Aaaaa Choo!!

Elizabeth Zorn

Emergent Literacy

Rationale: It is very important for readers to begin by recognizing and identifying letters. This lesson focuses on /a/ (short a) and how to help children to identify this phoneme.  During this lesson students will learn to recognize /a/ in spoken words by learning a memorable representation and a letter symbol, as well as through practice locating /a/ in different words.

Chart with “Alex was angry because he did not get any of Abby’s apple pie”
Primary paper and pencil
Worksheet with illustrations for the words: bat, worm, big, small, jam, jelly, bus, van, black, blue, laugh, cry, cat, dog, pass, throw, short, tall, pack, box, nap, sit
Pat's Jam

1. Explain to students that in order to make the many different sounds in our language, we have to move our mouths in many different ways. We must be able to recognize written letters and match them up with their specific sound. Today we are going to focus on the letter a and the sound that goes with it, /a/. As you become more familiar with the sound /a/ and the way your mouth moves when you say that sound, it will help you to recognize it in written words as well as be able to hear it in spoken words.

2. Ask students: Can you describe what sound a sneeze makes? Right, it sounds like “Aaaaa choo!” Tell them that the sound for /a/ sounds like the beginning of a sneeze. Have the students focus on the “Aaaaa” part of a sneeze and tell them that this is the way our mouth makes the sound /a/. Your tongue is at the bottom of your mouth while your jaw drops and your mouth opens wide. Let’s pretend we are about to sneeze and put our hands near the front of our mouth and say /a/. We cover our mouths when we are about to sneeze. Today we are going to focus on this sound and listen for it in different words.
3. Now let’s try a tongue twister. I will hold this chart so that we can read the tongue twister together. The tongue twister is, “Alex was angry because he did not get any of Abby’s awesome apple pie.” Let’s all say it twice together. Now let’s say it again but this time stretch out our /a/ sound at the beginning of the words. “Aaalex was aaangry because he did not get aaany of Aaaby’s aaawesome aaapple pie.” Now let’s say it one more time by adding our gesture of a sneeze. Put you hand near your mouth, like you are about to sneeze, each time you hear /a/.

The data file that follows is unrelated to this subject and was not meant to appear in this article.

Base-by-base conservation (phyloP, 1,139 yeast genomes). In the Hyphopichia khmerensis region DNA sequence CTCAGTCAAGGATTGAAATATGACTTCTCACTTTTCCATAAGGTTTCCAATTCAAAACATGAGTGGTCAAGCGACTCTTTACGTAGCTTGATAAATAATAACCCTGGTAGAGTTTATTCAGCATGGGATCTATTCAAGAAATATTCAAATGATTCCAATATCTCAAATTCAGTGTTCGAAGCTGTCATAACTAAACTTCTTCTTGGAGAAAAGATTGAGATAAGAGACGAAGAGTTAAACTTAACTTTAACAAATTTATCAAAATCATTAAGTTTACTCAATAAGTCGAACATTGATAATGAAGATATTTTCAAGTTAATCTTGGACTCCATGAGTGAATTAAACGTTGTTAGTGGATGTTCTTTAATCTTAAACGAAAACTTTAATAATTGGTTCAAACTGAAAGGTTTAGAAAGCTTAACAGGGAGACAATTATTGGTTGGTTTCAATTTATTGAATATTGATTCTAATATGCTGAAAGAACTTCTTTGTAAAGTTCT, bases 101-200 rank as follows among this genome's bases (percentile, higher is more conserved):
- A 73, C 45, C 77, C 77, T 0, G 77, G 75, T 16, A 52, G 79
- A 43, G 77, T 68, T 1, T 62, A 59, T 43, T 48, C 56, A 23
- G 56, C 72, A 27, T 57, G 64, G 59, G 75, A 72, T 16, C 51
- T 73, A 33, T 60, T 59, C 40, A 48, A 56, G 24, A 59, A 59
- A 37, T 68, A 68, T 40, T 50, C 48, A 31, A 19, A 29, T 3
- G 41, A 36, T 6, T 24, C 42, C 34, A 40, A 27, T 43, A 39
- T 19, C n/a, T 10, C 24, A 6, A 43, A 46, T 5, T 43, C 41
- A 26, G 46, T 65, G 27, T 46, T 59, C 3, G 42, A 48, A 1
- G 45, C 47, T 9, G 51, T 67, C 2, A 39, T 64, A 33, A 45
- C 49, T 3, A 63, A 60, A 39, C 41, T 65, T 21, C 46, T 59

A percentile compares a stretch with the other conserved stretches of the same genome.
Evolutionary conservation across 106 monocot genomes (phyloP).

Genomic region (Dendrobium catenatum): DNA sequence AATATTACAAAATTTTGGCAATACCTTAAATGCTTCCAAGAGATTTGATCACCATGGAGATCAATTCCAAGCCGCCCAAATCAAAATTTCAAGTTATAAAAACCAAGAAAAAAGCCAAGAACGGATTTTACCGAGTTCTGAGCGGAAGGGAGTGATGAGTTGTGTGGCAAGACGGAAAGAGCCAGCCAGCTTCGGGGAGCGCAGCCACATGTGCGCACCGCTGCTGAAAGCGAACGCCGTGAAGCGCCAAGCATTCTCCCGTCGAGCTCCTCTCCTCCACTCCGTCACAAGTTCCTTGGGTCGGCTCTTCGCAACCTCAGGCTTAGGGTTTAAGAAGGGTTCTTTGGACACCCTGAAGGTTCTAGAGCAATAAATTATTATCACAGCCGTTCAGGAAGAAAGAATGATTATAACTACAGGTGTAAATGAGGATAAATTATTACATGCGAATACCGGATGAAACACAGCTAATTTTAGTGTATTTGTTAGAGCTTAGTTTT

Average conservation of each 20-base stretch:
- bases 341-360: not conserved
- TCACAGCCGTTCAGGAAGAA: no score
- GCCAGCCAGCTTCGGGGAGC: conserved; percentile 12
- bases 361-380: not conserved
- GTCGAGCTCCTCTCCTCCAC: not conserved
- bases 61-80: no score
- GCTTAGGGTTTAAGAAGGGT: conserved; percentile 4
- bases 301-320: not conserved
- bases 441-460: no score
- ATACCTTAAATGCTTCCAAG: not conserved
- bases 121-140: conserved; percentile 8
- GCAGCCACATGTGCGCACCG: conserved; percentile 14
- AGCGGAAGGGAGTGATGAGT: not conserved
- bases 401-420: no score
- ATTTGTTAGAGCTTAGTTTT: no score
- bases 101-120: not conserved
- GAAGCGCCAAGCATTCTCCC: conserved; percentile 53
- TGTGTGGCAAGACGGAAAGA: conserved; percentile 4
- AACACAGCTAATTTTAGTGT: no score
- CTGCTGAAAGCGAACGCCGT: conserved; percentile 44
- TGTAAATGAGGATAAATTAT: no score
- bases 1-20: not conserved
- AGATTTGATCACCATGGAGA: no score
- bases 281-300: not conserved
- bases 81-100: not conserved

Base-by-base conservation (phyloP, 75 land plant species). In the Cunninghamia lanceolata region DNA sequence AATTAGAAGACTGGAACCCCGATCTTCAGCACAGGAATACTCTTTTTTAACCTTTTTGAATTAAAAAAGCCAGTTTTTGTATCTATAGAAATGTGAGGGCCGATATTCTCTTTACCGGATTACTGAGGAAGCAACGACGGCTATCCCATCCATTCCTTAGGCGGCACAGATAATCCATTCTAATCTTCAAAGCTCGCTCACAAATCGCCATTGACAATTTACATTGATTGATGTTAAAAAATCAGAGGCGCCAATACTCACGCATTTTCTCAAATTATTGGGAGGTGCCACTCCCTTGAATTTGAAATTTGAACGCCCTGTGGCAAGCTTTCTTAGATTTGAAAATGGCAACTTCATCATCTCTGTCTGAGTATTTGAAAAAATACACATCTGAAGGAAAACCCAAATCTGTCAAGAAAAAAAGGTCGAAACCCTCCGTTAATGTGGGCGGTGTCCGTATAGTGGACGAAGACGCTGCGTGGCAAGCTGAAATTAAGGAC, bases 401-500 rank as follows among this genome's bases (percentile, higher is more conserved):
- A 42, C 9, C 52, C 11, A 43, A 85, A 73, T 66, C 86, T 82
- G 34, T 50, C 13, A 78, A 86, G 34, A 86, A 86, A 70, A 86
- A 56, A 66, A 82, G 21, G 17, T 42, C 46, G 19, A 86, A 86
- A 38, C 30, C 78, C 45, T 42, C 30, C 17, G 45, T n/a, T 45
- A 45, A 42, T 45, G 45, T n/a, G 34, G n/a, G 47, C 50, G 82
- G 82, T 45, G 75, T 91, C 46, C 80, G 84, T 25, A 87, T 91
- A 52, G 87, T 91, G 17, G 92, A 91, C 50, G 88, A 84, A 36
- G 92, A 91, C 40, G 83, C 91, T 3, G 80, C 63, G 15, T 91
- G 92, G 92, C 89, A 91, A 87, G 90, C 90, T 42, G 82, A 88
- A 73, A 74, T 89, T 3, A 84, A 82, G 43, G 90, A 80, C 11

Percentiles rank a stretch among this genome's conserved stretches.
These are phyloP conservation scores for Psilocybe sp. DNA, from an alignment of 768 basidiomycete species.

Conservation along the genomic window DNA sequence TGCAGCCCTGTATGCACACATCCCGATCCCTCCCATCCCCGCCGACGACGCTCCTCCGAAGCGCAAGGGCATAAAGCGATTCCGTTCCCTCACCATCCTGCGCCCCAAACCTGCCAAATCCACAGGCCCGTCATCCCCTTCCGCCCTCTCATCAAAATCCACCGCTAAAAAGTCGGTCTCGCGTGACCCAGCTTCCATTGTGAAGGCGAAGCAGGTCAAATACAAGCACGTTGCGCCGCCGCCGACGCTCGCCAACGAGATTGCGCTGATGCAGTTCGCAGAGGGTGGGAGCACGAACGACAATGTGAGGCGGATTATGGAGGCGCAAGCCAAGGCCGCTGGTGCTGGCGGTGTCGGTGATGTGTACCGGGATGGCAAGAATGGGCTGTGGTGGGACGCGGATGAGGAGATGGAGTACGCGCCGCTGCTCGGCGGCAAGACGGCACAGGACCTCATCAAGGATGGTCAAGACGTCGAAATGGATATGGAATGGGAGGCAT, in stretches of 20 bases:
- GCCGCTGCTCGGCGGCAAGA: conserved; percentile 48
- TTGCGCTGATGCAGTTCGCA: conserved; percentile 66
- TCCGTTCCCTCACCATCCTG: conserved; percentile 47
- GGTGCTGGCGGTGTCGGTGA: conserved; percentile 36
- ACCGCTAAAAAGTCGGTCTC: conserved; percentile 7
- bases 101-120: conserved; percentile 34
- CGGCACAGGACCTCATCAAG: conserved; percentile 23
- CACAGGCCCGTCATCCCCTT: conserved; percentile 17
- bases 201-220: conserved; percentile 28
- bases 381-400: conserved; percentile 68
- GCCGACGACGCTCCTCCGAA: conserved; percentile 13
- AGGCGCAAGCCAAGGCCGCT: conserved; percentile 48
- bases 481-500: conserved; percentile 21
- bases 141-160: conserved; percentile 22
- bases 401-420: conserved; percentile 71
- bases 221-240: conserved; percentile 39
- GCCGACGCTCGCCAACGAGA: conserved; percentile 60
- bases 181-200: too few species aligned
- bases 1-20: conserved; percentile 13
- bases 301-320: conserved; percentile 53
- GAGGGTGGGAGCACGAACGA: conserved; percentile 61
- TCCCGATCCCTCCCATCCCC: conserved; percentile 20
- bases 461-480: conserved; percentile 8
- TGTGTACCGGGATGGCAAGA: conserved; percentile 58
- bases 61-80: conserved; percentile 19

4. Now that we are more familiar with the sound /a/, I want us to focus on how to write this new letter. Everyone take out primary paper and a pencil. Let’s write a to spell /a/. Watch me first. Start a little below the fence and then curve up to the fence and then all the way around down to the sidewalk and then back up to where you started a bit below the fence. Now without lifting your pencil, draw a line straight back down to the sidewalk. Now I want to see everyone else try to write the letter a. I will draw a star by the one that I like and then I want you to draw 9 more just like the one I put a star next to.

5. Now I am going to say different words and have the students spot /a/ and tell me which words they notice with that sound. First, I will say both words together, then I will say raise your hand if you hear /a/ in the first word or the second word. Do you hear /a/ in bat or worm? Big or small? Jam or jelly? Bus or van? Black or blue? Laugh or cry?

6. Have any of you ever seen a rat before? Well this book is about two rats that are friends. After they go grocery shopping, they realize their van is out of gas. You will have to read Pat’s Jam to find out what they do without any gas. We will then read Pat’s Jam and talk about the story. Then we will read it a second time and I will have students make the sneeze gesture every time they hear words with /a/. I will record their list of words on the board.

7. Assessment: I will distribute the worksheet with words and pictures and I will ask the students to color only the pictures whose names have /a/.

Ashley Biggee, Aaaaa! Ashley’s Scared of /a/!

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